These clouds do not come in peace

FTLComm - Tisdale - Friday, October 18, 2004 - Images by Andrew Shire

Thursday afternoon we drove out of town to experience the post autumn country side Most of the leaves are gone from the trees and most of the fields in the Tisdale area have had their crops cleaned up.

It was the sky that captured both our interest and attention. Thursday's sky was not a friendly sky but one of aggression and clearly one of malicious intent. The long cold spring the faded into a long cold summer that has now become a harsh fall. These clouds that filled the Thursday sky were not the sort of trivial fluff but serious clouds of an

approaching winter.

Though farm conditions vary considerably from field to field and farm to farm, depending on planting time and growth conditions I talked to one farmer Friday that told of a rather surprising harvest. His wheat was not all destroyed by frost but he had some that was #3. Even more surprising is that he hauled in a large amount of barley that was undamaged and was sold as malting barley and that came from a field bringing in 100 bushel to the acre. His canola was 35 bushel to the acre and graded as number one. He left the flax standing as he

anticipated a storm over the weekend and thought the flax would to best standing up.

He said that most of the damage to his heavy barley crop was not from frost damage but rather from areas in the field where the crop was so heavy that the straw did not support itself and collapsed in what is called "lodging", the grain from this condition is damaged and some of it actual begins to sprout so it is only fit for feed.

After seeing the skies in this full battle formation it was a bit distressing to watch the motion picture "The day after tomorrow" which deals with the catastrophic climatic change that some scientist believe have occurred in the past. The weather affects our lives so critically, perhaps more so than most urban dwellers, but all people are deeply moved by the weather, the changes in the seasons, the sun or lack of it and the freedom that comes with temperatures close to that 20º C range that we humans seem most suited to. Many scientific studies have pointed out that the band of temperature and climatic conditions on which life depends is a very narrow portion of the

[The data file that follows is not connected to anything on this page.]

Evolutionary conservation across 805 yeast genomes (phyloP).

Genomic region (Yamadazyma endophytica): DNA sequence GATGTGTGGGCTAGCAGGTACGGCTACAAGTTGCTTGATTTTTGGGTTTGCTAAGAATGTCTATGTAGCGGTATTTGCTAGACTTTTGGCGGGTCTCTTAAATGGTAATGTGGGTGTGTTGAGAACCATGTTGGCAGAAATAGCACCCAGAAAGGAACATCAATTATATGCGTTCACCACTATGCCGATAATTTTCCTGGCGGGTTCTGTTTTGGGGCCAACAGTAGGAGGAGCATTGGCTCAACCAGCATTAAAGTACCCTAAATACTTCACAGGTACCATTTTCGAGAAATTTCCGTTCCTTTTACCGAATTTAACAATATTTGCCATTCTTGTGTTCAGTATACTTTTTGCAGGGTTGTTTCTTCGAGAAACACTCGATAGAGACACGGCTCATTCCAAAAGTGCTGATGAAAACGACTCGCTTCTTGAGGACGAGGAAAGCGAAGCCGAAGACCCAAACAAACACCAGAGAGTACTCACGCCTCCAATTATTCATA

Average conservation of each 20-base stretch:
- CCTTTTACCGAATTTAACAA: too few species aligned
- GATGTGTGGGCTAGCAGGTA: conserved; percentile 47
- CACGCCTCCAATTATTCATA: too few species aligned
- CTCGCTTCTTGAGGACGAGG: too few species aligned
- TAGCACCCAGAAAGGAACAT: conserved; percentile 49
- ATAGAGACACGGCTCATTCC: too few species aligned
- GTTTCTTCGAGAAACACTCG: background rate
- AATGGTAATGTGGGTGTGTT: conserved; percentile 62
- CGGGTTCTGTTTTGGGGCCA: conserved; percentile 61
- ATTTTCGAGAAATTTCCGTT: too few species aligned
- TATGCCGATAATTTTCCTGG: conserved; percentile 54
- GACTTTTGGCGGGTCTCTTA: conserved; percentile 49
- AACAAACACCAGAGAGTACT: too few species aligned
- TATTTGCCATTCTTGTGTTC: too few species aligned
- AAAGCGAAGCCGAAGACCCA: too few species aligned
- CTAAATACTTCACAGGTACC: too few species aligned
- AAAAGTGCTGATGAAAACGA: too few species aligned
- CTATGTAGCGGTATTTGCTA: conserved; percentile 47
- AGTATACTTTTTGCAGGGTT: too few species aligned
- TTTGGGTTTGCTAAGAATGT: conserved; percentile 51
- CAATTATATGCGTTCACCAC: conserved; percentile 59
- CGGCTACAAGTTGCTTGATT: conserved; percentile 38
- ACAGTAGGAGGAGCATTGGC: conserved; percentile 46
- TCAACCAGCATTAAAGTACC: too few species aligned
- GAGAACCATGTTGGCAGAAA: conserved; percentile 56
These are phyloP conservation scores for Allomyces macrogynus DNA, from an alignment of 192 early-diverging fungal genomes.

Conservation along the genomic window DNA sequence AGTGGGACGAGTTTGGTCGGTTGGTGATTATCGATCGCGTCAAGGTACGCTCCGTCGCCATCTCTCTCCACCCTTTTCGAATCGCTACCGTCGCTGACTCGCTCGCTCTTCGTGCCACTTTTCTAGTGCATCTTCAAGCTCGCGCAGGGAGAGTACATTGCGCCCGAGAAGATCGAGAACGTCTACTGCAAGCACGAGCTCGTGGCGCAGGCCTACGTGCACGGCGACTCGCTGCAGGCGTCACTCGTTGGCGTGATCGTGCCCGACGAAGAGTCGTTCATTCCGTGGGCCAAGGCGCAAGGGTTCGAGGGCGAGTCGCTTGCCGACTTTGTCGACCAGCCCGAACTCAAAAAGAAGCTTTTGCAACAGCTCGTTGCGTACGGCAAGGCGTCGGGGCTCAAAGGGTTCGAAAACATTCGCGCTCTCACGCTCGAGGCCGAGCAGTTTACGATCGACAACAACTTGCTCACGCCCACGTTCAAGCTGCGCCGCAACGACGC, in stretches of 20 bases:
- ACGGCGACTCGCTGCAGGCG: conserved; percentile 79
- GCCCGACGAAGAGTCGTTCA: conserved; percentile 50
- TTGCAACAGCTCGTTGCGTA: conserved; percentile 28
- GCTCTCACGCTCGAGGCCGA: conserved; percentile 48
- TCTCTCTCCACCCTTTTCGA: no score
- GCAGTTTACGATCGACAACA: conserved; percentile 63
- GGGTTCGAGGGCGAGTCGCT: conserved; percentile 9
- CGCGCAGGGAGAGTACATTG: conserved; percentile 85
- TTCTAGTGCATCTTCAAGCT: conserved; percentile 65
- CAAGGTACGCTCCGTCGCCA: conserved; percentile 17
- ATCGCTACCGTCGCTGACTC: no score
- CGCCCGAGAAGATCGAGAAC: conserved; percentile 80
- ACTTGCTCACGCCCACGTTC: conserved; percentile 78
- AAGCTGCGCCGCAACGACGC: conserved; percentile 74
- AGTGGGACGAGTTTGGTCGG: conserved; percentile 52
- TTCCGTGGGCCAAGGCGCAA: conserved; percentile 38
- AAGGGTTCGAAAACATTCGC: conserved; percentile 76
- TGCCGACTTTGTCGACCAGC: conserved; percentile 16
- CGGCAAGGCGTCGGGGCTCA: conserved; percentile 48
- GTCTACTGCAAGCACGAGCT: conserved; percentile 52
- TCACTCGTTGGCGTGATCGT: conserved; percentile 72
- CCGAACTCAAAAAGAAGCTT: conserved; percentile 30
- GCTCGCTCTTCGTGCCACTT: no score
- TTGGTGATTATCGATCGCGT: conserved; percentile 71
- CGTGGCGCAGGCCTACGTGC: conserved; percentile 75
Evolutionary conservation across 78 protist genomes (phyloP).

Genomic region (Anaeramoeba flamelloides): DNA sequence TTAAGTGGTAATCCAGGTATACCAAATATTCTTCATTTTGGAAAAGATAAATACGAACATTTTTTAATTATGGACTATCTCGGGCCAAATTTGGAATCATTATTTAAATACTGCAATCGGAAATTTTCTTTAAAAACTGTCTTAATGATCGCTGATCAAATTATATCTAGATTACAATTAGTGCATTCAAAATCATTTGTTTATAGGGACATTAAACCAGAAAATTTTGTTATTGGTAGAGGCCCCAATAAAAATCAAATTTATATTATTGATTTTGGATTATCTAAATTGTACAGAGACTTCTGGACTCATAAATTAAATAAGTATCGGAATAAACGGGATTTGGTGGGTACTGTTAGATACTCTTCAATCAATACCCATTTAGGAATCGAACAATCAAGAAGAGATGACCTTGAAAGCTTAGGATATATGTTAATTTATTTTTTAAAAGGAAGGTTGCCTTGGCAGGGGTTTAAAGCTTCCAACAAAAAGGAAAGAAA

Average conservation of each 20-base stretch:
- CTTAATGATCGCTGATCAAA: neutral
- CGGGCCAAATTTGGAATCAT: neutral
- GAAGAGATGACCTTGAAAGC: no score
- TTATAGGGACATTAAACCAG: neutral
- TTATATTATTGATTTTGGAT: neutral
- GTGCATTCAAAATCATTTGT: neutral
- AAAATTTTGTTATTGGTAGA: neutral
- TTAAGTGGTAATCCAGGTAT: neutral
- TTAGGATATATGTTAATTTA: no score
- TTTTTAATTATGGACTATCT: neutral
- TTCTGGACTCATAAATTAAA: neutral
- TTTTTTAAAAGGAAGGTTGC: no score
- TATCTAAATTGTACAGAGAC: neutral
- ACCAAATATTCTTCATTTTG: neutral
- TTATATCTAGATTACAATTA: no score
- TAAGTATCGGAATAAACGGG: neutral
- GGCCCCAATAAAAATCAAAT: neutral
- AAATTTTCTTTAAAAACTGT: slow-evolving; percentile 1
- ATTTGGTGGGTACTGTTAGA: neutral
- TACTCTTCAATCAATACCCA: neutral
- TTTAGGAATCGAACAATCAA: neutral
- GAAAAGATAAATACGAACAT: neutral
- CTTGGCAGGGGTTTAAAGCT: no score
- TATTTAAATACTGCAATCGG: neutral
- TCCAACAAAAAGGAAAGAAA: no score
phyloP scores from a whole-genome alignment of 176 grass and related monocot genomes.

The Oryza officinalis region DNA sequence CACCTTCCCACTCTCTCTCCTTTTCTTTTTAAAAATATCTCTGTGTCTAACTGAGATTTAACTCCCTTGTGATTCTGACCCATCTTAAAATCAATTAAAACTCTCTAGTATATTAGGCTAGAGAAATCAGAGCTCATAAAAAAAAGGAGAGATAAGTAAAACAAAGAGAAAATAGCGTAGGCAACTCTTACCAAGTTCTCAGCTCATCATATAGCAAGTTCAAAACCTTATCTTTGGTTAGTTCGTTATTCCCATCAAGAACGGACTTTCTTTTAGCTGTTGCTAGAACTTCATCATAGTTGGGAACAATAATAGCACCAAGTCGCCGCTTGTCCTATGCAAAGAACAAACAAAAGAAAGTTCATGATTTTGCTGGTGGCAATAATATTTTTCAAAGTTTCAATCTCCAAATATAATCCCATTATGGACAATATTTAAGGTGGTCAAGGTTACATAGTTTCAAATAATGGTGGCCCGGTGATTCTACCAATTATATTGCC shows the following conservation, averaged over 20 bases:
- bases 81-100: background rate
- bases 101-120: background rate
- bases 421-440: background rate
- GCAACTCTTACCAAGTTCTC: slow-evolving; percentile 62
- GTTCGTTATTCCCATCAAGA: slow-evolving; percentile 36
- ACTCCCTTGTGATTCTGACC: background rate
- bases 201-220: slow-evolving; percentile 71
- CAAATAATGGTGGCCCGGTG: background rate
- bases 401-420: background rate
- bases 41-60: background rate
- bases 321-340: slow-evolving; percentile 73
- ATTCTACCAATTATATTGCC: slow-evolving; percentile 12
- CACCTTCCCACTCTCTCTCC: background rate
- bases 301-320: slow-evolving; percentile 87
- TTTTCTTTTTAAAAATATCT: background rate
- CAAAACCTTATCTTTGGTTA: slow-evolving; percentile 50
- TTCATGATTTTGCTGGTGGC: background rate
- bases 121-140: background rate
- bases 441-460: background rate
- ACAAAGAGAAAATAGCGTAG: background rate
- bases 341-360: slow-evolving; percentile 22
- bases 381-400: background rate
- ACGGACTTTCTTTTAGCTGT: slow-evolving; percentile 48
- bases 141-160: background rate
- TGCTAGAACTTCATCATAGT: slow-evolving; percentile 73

spectrum and this would make life a rare thing in the universe rather than something very common. Only "M" class planets with a specific star type seem to fit this criteria and of the billions of stars in the universe there will most certainly be billions of such planets but not as plentiful as one might expect.

The remarkable thing about life as we know it is that despite the extremely narrow span that we and other life forms can tolerate we still see such a huge variety of adaptation to these conditions.

Human life depends so much on our ability to adapt and take the necessary survival measures to assure sustained life in the huge variation that our Northern Hemisphere presents to us. For half the year we must deal with the water being frozen out of the atmosphere and temperatures that will kill us without clothing and shelter. Fortunately, we have been able to learn from each successive generation and more importantly from specialised cultures how to accomplish this amazing predicament.

The reliance upon fossil fuels is one of those tricks that may indeed be our downfall as we

are for the most part utterly dependent upon natural gas and oil and by doing so we are contributing significantly to a degradation of the atmosphere on which we depend for stability and protection.

Each of us dwellers on this planet, from bacteria to our own species depends upon the primary energy source and that is the sun. Therefore we need to look after the envelop, the atmosphere that is the buffer between space and our planet. It will continue to provide us with an endless wealth of water and oxygen provided we do not over burden it with those things which will choke its function.

Timothy W. Shire


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Editor : Timothy W. Shire
Faster Than Light Communication
Box 1776, Tisdale, Saskatchewan, Canada, S0E 1T0
306 873 2004